Podiatrists may have to deal with diverse foot conditions – chronic or acute. Not all services are reimbursable. Most services related to the foot are based on medical necessity requirements, and this makes podiatry coding and billing rather complex.
Key strategies involved in podiatry billing include:
Podiatry billing process begins with insurance verification. Most insurance claim denials occur due to lack of verifying insurance benefit information prior to services being provided. Health insurance verification refers to the process of checking a patient’s active coverage with the insurance company and verifying the eligibility of his or her insurance claims. As insurance details can change at any time, even for regular patients, it is important for providers to verify their patient’s insurance eligibility each and every time services are provided.
The most common reasons for denials are – coverage is terminated, the services provided are not covered or maximum benefit for this service has been met. It is critical for podiatry practices to verify all details such as – Payable benefits, Deductibles, Co-pays, Co-insurances, Type of plan and coverage details, Plan exclusions, Patient policy status, Effective date and Insurance name, phone number and claims mailing address.
An experienced podiatry billing company follows certain key strategies in their eligibility verification process such as – patient enrollment, verifying eligibility and benefits, obtaining authorizations, contacting patients and then updating the billing system.
Accurate medical codes and correct modifiers
Accurate medical coding is an important requirement for clean claim submission. More specific ICD-10, CPT and HCPCS codes should be used to report diagnosis and treatment provided to prevent claim denials and ensure appropriate reimbursement. Incorrect coding will impact your practice’s revenue. Certain multiple procedure codes can be listed for one operative note, while some of them may be considered as part of the more complex procedures being performed. Based on specific payer requirements, separate procedure codes can also be billed with other codes. Careful review of all the codes in this range is recommended before choosing the final code for any podiatry procedure. Medical coders should also be up to date with the changing coding standards in podiatry specialty.
Modifiers provide additional information to payers to make sure the provider is paid correctly for services rendered. If appropriate, more than one modifier may be used with a single procedure code; however, they are not applicable for every category of the CPT codes. Some modifiers can only be used with a particular category and some are not compatible with others.
Optimize accounts receivable (A/R)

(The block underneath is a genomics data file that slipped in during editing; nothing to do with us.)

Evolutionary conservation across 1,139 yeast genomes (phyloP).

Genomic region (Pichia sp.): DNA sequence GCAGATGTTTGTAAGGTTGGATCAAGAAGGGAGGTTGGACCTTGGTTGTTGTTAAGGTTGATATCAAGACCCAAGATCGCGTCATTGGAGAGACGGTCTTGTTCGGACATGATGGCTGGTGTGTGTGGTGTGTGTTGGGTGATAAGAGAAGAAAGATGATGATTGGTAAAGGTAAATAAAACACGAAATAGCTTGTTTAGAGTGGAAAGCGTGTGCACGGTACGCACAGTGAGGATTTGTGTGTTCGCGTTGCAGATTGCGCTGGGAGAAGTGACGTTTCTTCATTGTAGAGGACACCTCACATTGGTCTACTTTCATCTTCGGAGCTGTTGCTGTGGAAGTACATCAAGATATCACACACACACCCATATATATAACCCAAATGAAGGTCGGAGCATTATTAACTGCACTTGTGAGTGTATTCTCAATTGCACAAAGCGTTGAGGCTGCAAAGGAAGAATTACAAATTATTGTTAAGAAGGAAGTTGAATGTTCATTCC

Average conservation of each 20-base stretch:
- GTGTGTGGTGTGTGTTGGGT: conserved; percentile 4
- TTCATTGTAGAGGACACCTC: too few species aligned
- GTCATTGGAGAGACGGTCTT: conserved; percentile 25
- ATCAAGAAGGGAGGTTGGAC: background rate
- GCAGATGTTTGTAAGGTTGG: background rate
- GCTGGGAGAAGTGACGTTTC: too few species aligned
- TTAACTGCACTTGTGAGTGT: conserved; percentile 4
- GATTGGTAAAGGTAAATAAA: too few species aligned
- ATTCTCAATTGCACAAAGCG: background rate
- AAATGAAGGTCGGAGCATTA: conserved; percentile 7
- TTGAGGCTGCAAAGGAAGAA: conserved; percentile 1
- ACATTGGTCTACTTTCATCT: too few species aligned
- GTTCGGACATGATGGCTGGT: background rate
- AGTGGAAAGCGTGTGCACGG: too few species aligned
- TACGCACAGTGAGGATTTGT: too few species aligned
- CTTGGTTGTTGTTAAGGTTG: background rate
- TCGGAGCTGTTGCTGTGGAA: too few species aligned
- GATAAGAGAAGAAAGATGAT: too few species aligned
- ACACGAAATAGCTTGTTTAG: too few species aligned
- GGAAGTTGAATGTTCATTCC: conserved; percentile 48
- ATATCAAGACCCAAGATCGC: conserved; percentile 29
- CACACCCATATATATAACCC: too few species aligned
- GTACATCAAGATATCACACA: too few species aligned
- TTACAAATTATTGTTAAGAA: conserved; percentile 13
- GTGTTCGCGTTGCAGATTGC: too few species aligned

Accounts receivable (A/R) refer to the money your practice owes. Write-offs of unpaid balances and denied claims after a period of time, without exploring alternative payment options can lead to high A/R. Evaluating A/R is crucial to manage any practice’s revenue cycle and address any issues preventing timely payments.
To optimize A/R management, billing specialists should – have a clear idea regarding how each payer’s specific guidelines affect the practice’s A/R management, know how to establish contact with each payer to help resolve problems faster, analyze reimbursement trends by payers on a monthly basis, file claims on the day of service and implement a strict collections policy for patient accounts. Professional medical billing companies can help practices dramatically reduce their accounts receivable cycle and increase revenue.
Timely appeals of claims
In case of a claim denial, carefully read the explanation of benefits (EOB) and check the remark codes to know why the carrier denied the claim. This will give you the basis for your appeal. While some claims actually need formal appeals, others may require only simple corrections. While appealing, ensure that the correct podiatry form is filled. Consider including the word “appeal” in the title and the text of the document and in any cover letter that is attached with the appeal document. After submitting the appeal, it is important to call and confirm that the insurance company has received the appeal, or review the submission online. Also, follow it up in 30 days.
Co-pays make up a large portion of your practice’s revenue. Front office staff must be instructed to collect co-pays upfront from every patient, when they come in for their appointment. This is essential for the success and growth of the practice. Also, have an established financial policy in place. Patients should be made aware of the payments when scheduling appointments; make them sign a form acknowledging that their insurance may not cover all of their care.
Choose a podiatry billing company that is specialized in podiatry, as they will help your practice to deal with all strategies related to billing and coding. They can also deal with claims rejections, billing disputes and other billing issues.